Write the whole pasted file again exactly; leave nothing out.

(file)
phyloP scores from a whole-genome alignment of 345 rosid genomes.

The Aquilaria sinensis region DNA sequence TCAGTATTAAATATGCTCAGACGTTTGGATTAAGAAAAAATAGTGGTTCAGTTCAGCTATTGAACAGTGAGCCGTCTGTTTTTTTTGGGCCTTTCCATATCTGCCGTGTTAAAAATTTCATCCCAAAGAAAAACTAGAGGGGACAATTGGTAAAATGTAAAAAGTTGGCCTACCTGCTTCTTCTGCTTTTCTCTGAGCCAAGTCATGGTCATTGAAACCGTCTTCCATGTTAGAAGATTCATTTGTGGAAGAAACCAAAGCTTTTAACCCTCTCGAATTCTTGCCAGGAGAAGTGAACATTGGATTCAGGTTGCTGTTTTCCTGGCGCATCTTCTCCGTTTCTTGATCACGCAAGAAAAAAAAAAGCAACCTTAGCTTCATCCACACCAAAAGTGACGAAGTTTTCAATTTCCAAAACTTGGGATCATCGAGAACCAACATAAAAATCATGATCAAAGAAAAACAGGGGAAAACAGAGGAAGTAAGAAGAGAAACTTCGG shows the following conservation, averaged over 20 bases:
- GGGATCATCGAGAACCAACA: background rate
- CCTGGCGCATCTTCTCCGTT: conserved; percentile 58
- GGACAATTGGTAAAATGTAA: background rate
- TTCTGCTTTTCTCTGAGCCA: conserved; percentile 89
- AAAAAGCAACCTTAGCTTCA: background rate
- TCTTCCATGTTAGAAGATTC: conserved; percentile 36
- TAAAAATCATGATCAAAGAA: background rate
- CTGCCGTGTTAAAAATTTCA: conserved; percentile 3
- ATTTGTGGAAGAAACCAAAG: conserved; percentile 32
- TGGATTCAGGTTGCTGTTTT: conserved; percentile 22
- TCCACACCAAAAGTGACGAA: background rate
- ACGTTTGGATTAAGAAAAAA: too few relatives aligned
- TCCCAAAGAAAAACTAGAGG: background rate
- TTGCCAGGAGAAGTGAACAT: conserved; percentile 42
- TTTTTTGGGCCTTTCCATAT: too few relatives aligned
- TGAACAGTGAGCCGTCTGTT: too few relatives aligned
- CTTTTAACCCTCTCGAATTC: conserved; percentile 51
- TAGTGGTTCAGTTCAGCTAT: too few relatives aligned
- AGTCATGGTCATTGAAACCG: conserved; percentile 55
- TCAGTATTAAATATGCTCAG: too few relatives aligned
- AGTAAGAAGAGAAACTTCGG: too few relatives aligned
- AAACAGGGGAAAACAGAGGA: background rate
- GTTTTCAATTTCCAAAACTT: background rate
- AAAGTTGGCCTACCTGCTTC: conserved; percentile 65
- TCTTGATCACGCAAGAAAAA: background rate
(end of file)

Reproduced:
phyloP scores from a whole-genome alignment of 345 rosid genomes.

The Aquilaria sinensis region DNA sequence TCAGTATTAAATATGCTCAGACGTTTGGATTAAGAAAAAATAGTGGTTCAGTTCAGCTATTGAACAGTGAGCCGTCTGTTTTTTTTGGGCCTTTCCATATCTGCCGTGTTAAAAATTTCATCCCAAAGAAAAACTAGAGGGGACAATTGGTAAAATGTAAAAAGTTGGCCTACCTGCTTCTTCTGCTTTTCTCTGAGCCAAGTCATGGTCATTGAAACCGTCTTCCATGTTAGAAGATTCATTTGTGGAAGAAACCAAAGCTTTTAACCCTCTCGAATTCTTGCCAGGAGAAGTGAACATTGGATTCAGGTTGCTGTTTTCCTGGCGCATCTTCTCCGTTTCTTGATCACGCAAGAAAAAAAAAAGCAACCTTAGCTTCATCCACACCAAAAGTGACGAAGTTTTCAATTTCCAAAACTTGGGATCATCGAGAACCAACATAAAAATCATGATCAAAGAAAAACAGGGGAAAACAGAGGAAGTAAGAAGAGAAACTTCGG shows the following conservation, averaged over 20 bases:
- GGGATCATCGAGAACCAACA: background rate
- CCTGGCGCATCTTCTCCGTT: conserved; percentile 58
- GGACAATTGGTAAAATGTAA: background rate
- TTCTGCTTTTCTCTGAGCCA: conserved; percentile 89
- AAAAAGCAACCTTAGCTTCA: background rate
- TCTTCCATGTTAGAAGATTC: conserved; percentile 36
- TAAAAATCATGATCAAAGAA: background rate
- CTGCCGTGTTAAAAATTTCA: conserved; percentile 3
- ATTTGTGGAAGAAACCAAAG: conserved; percentile 32
- TGGATTCAGGTTGCTGTTTT: conserved; percentile 22
- TCCACACCAAAAGTGACGAA: background rate
- ACGTTTGGATTAAGAAAAAA: too few relatives aligned
- TCCCAAAGAAAAACTAGAGG: background rate
- TTGCCAGGAGAAGTGAACAT: conserved; percentile 42
- TTTTTTGGGCCTTTCCATAT: too few relatives aligned
- TGAACAGTGAGCCGTCTGTT: too few relatives aligned
- CTTTTAACCCTCTCGAATTC: conserved; percentile 51
- TAGTGGTTCAGTTCAGCTAT: too few relatives aligned
- AGTCATGGTCATTGAAACCG: conserved; percentile 55
- TCAGTATTAAATATGCTCAG: too few relatives aligned
- AGTAAGAAGAGAAACTTCGG: too few relatives aligned
- AAACAGGGGAAAACAGAGGA: background rate
- GTTTTCAATTTCCAAAACTT: background rate
- AAAGTTGGCCTACCTGCTTC: conserved; percentile 65
- TCTTGATCACGCAAGAAAAA: background rate